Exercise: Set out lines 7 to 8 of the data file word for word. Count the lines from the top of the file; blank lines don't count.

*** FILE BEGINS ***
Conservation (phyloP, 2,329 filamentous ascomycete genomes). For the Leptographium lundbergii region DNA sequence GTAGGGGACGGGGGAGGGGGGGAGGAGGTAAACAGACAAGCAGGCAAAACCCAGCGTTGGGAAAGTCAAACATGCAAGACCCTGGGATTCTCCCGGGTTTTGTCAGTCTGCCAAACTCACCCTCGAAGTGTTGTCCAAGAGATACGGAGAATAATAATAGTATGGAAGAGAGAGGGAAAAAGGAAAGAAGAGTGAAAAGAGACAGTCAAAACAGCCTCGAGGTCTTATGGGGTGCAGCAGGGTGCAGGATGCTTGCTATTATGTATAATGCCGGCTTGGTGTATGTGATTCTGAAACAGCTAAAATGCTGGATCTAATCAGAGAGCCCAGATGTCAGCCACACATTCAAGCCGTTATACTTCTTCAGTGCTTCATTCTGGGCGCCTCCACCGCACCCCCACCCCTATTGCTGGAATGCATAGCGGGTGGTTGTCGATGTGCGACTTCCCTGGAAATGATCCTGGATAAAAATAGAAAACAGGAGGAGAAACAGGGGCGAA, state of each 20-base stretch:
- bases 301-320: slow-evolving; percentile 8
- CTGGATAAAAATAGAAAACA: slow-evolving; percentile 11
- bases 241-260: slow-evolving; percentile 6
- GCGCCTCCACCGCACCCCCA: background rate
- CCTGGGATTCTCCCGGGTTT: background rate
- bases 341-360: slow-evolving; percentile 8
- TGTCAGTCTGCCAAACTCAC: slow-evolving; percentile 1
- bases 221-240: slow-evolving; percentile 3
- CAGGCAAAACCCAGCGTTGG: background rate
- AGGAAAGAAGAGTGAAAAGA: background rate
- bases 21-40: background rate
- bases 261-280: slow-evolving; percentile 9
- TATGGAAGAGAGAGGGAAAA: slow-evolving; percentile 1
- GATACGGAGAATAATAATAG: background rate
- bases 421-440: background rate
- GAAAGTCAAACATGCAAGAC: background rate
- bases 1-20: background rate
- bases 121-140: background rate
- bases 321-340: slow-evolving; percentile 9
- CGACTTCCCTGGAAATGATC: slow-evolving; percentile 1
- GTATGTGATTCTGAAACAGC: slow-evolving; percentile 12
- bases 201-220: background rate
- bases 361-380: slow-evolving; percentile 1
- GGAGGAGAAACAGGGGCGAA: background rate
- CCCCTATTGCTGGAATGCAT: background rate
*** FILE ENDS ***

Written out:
- bases 341-360: slow-evolving; percentile 8
- TGTCAGTCTGCCAAACTCAC: slow-evolving; percentile 1